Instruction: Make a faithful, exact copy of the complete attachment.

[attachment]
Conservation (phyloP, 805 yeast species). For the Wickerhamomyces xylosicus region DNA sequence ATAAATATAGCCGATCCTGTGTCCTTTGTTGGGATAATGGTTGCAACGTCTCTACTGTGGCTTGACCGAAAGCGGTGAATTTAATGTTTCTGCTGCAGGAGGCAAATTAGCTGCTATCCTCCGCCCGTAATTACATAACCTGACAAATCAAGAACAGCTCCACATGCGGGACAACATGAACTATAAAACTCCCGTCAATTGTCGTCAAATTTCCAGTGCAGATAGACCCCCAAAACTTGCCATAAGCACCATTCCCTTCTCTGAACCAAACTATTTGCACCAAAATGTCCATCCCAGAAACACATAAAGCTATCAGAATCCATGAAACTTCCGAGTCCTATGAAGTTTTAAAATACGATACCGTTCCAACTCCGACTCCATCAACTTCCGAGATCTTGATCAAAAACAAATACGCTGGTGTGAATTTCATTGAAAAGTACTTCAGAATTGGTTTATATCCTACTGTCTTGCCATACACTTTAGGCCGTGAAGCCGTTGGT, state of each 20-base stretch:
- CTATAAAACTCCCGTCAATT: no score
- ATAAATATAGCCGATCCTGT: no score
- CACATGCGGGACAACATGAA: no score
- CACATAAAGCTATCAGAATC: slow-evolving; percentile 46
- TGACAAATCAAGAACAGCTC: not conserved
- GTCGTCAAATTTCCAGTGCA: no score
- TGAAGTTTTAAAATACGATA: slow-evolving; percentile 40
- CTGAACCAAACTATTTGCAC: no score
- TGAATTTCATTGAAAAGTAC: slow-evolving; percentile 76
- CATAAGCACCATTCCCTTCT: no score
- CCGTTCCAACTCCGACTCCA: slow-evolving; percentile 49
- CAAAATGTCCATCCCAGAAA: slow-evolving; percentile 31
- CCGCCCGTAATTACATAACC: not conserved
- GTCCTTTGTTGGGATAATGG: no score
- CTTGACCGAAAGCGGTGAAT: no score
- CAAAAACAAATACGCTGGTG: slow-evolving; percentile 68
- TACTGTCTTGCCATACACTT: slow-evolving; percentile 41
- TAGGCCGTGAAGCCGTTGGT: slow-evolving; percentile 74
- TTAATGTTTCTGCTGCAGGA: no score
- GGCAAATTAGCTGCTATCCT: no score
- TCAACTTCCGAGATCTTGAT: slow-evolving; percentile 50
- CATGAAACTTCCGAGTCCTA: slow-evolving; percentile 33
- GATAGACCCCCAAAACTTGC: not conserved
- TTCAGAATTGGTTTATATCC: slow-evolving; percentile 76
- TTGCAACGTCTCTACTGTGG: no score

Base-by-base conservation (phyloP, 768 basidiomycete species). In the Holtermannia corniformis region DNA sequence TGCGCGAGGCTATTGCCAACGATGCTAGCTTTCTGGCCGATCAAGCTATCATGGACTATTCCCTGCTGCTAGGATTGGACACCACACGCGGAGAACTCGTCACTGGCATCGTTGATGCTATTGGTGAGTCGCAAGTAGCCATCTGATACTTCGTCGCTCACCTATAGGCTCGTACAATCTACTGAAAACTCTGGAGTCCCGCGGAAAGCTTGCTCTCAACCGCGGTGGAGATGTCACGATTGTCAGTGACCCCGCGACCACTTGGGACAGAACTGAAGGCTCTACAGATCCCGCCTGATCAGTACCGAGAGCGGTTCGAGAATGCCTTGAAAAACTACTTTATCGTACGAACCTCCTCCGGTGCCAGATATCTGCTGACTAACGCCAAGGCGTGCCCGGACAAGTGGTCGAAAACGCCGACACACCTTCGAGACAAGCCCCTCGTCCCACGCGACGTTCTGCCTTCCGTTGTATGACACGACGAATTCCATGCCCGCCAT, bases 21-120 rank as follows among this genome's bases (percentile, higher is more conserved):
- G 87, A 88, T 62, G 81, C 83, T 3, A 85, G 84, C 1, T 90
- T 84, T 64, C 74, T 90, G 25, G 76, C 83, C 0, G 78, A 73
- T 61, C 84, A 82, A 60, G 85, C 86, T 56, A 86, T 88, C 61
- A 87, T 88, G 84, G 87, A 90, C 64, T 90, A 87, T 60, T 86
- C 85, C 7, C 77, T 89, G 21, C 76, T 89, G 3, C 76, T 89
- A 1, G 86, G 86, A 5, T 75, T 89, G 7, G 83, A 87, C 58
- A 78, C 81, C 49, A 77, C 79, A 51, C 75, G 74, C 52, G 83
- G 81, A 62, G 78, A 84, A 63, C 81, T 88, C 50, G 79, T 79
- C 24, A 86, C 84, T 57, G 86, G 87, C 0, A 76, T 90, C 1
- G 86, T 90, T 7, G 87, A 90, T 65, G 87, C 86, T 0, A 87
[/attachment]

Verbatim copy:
Conservation (phyloP, 805 yeast species). For the Wickerhamomyces xylosicus region DNA sequence ATAAATATAGCCGATCCTGTGTCCTTTGTTGGGATAATGGTTGCAACGTCTCTACTGTGGCTTGACCGAAAGCGGTGAATTTAATGTTTCTGCTGCAGGAGGCAAATTAGCTGCTATCCTCCGCCCGTAATTACATAACCTGACAAATCAAGAACAGCTCCACATGCGGGACAACATGAACTATAAAACTCCCGTCAATTGTCGTCAAATTTCCAGTGCAGATAGACCCCCAAAACTTGCCATAAGCACCATTCCCTTCTCTGAACCAAACTATTTGCACCAAAATGTCCATCCCAGAAACACATAAAGCTATCAGAATCCATGAAACTTCCGAGTCCTATGAAGTTTTAAAATACGATACCGTTCCAACTCCGACTCCATCAACTTCCGAGATCTTGATCAAAAACAAATACGCTGGTGTGAATTTCATTGAAAAGTACTTCAGAATTGGTTTATATCCTACTGTCTTGCCATACACTTTAGGCCGTGAAGCCGTTGGT, state of each 20-base stretch:
- CTATAAAACTCCCGTCAATT: no score
- ATAAATATAGCCGATCCTGT: no score
- CACATGCGGGACAACATGAA: no score
- CACATAAAGCTATCAGAATC: slow-evolving; percentile 46
- TGACAAATCAAGAACAGCTC: not conserved
- GTCGTCAAATTTCCAGTGCA: no score
- TGAAGTTTTAAAATACGATA: slow-evolving; percentile 40
- CTGAACCAAACTATTTGCAC: no score
- TGAATTTCATTGAAAAGTAC: slow-evolving; percentile 76
- CATAAGCACCATTCCCTTCT: no score
- CCGTTCCAACTCCGACTCCA: slow-evolving; percentile 49
- CAAAATGTCCATCCCAGAAA: slow-evolving; percentile 31
- CCGCCCGTAATTACATAACC: not conserved
- GTCCTTTGTTGGGATAATGG: no score
- CTTGACCGAAAGCGGTGAAT: no score
- CAAAAACAAATACGCTGGTG: slow-evolving; percentile 68
- TACTGTCTTGCCATACACTT: slow-evolving; percentile 41
- TAGGCCGTGAAGCCGTTGGT: slow-evolving; percentile 74
- TTAATGTTTCTGCTGCAGGA: no score
- GGCAAATTAGCTGCTATCCT: no score
- TCAACTTCCGAGATCTTGAT: slow-evolving; percentile 50
- CATGAAACTTCCGAGTCCTA: slow-evolving; percentile 33
- GATAGACCCCCAAAACTTGC: not conserved
- TTCAGAATTGGTTTATATCC: slow-evolving; percentile 76
- TTGCAACGTCTCTACTGTGG: no score

Base-by-base conservation (phyloP, 768 basidiomycete species). In the Holtermannia corniformis region DNA sequence TGCGCGAGGCTATTGCCAACGATGCTAGCTTTCTGGCCGATCAAGCTATCATGGACTATTCCCTGCTGCTAGGATTGGACACCACACGCGGAGAACTCGTCACTGGCATCGTTGATGCTATTGGTGAGTCGCAAGTAGCCATCTGATACTTCGTCGCTCACCTATAGGCTCGTACAATCTACTGAAAACTCTGGAGTCCCGCGGAAAGCTTGCTCTCAACCGCGGTGGAGATGTCACGATTGTCAGTGACCCCGCGACCACTTGGGACAGAACTGAAGGCTCTACAGATCCCGCCTGATCAGTACCGAGAGCGGTTCGAGAATGCCTTGAAAAACTACTTTATCGTACGAACCTCCTCCGGTGCCAGATATCTGCTGACTAACGCCAAGGCGTGCCCGGACAAGTGGTCGAAAACGCCGACACACCTTCGAGACAAGCCCCTCGTCCCACGCGACGTTCTGCCTTCCGTTGTATGACACGACGAATTCCATGCCCGCCAT, bases 21-120 rank as follows among this genome's bases (percentile, higher is more conserved):
- G 87, A 88, T 62, G 81, C 83, T 3, A 85, G 84, C 1, T 90
- T 84, T 64, C 74, T 90, G 25, G 76, C 83, C 0, G 78, A 73
- T 61, C 84, A 82, A 60, G 85, C 86, T 56, A 86, T 88, C 61
- A 87, T 88, G 84, G 87, A 90, C 64, T 90, A 87, T 60, T 86
- C 85, C 7, C 77, T 89, G 21, C 76, T 89, G 3, C 76, T 89
- A 1, G 86, G 86, A 5, T 75, T 89, G 7, G 83, A 87, C 58
- A 78, C 81, C 49, A 77, C 79, A 51, C 75, G 74, C 52, G 83
- G 81, A 62, G 78, A 84, A 63, C 81, T 88, C 50, G 79, T 79
- C 24, A 86, C 84, T 57, G 86, G 87, C 0, A 76, T 90, C 1
- G 86, T 90, T 7, G 87, A 90, T 65, G 87, C 86, T 0, A 87